By Lindsay Smith
Barbara Alleyne was the first patient admitted to the Mobile Health Unit (MHU) at Sunnybrook on April 26, 2021. She’d been recovering from COVID-19 at another Toronto hospital, and felt nervous about moving to the MHU.
“I was very scared to go,” she says. “You don’t know what to expect.”
The MHU was erected in one of the parking lots at Sunnybrook’s Bayview campus during the third wave of the COVID-19 pandemic to help ease pressures on the health-care system. It is 2,088 square metres and resembles a military field hospital.
Barbara says she was a little scared about continuing her COVID-19 recovery in a field hospital, but her fears were short-lived. From the moment she got in the ambulance, she started to feel more at ease.
Barbara’s arrival at the Mobile Health Unit on April 26, 2021.
“The ambulance guys were great; they made me very comfortable,” she says. “They brought me over to Sunnybrook, and it was a great experience. Everyone was … very inviting.”
Barbara says she joked with family and friends that she felt as though she was on the set of the movie E.T., or the TV show M.A.S.H., but the setting didn’t impact the care she received: she says her care team was attentive and upbeat, keeping her spirits up while she was in the MHU.
And Barbara’s condition did improve. The care provided by doctors, nurses and other members of the interprofessional team, such as physiotherapists, helped Barbara regain her strength and improve her oxygen levels.
But what really stands out to Barbara from her time in the MHU is how her care team went out of their way to make her comfortable.
For example, while Barbara was in the MHU she had hot flashes. Without ice available, her nurses had to find another solution to help her cool down.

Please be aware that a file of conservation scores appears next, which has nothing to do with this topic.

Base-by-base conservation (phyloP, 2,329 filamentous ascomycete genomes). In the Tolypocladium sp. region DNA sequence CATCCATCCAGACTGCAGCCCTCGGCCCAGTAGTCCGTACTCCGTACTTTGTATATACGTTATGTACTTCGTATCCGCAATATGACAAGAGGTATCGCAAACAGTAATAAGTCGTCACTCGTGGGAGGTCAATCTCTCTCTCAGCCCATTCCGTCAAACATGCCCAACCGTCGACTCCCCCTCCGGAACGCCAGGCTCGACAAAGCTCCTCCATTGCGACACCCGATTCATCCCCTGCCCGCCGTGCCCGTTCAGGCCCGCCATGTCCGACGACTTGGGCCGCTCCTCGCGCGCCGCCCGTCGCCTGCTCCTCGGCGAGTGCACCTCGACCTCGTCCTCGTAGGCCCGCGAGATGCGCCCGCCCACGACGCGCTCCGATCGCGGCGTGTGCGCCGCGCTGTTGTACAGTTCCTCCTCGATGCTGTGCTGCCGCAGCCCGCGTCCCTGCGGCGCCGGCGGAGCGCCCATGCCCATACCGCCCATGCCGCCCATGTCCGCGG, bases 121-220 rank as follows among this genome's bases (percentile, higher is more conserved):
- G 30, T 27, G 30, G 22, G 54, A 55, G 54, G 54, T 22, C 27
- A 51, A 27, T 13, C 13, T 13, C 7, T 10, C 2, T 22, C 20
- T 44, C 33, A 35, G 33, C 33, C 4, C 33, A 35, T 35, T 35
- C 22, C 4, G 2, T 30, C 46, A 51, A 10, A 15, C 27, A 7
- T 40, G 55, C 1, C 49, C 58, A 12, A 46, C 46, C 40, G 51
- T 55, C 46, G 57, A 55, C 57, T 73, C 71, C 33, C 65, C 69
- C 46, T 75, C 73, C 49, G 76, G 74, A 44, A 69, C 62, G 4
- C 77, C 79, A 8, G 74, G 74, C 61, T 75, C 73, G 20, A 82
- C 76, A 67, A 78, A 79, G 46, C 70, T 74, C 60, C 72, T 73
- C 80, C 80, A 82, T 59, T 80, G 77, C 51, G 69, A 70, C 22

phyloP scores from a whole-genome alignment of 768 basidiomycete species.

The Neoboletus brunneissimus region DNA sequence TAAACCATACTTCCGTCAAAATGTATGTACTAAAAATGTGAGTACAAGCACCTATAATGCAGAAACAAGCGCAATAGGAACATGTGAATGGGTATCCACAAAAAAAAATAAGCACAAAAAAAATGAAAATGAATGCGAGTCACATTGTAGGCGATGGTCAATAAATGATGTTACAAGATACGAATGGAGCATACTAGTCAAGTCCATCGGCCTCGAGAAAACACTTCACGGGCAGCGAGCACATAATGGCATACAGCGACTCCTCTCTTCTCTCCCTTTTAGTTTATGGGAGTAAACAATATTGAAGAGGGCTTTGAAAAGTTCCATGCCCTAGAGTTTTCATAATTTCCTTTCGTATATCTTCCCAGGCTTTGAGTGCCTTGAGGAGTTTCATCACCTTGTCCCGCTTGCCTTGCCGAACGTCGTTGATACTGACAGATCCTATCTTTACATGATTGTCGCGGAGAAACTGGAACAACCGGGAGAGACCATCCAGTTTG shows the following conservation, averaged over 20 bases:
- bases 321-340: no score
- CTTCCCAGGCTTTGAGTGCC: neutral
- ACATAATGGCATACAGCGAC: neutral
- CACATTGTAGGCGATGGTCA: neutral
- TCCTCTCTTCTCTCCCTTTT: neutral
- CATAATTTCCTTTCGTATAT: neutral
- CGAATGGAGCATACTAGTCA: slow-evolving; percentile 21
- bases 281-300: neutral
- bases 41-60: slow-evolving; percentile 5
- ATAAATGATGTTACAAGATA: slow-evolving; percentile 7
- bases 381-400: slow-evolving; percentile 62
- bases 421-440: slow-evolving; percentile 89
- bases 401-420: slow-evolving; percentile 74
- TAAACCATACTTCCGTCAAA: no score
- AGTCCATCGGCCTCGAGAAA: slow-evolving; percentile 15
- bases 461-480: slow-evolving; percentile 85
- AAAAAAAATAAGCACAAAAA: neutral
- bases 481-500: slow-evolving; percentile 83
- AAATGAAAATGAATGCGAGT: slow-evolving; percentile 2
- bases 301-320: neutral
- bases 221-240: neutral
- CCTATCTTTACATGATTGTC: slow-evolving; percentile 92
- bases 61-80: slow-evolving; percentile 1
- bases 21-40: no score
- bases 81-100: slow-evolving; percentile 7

“They took water in water bottles and froze it,” she says. “The nurses were really resourceful and came up with something for me.”
There was even a welcome package with some personal care items, a word search and a colouring book. Barbara says she was a little skeptical of the colouring book and word search at first, but they actually helped her feel a little better.
“When I started doing the word search and the colouring, I calmed down to a point where I could breathe normally,” she says, adding she has continued the colouring at home because it has been so calming for her.
Doris Ho, a registered nurse who has worked for Sunnybrook since 2016, says those kinds of gestures can make patients more comfortable, especially in a unique setting.
“It’s just getting creative with your resources,” she says. “That’s one way for us to try and make it better.”
The quality of patient care is a testament to the team of people working in the MHU, Doris says.
“The team’s been really good. Everyone’s so helpful,” she says. “It’s a team effort.”
And, to Barbara, the teamwork and commitment to patient care were evident.
“They did a great job,” she says. “Their job is so important to what’s going on in the world right now, and they’re the bravest people I know.”
Barbara is home now and while she still battling some symptoms, she continues to improve. And she’s grateful for her care team at Sunnybrook and the role they played in her COVID-19 recovery process.
“I thank them for taking care of me and just keeping my spirits uplifted,” she says. “I just really appreciate them helping me to get better.”
With a recovering health-care system, operations within the Mobile Health Unit winded down over the Victoria Day weekend and no patients are currently in the unit. The facility will be maintained for the foreseeable future, and should the need arise, MHU teams will be mobilized.
Lindsay Smith is a Jr. Digital Content Creator at Sunnybrook Health Sciences Centre.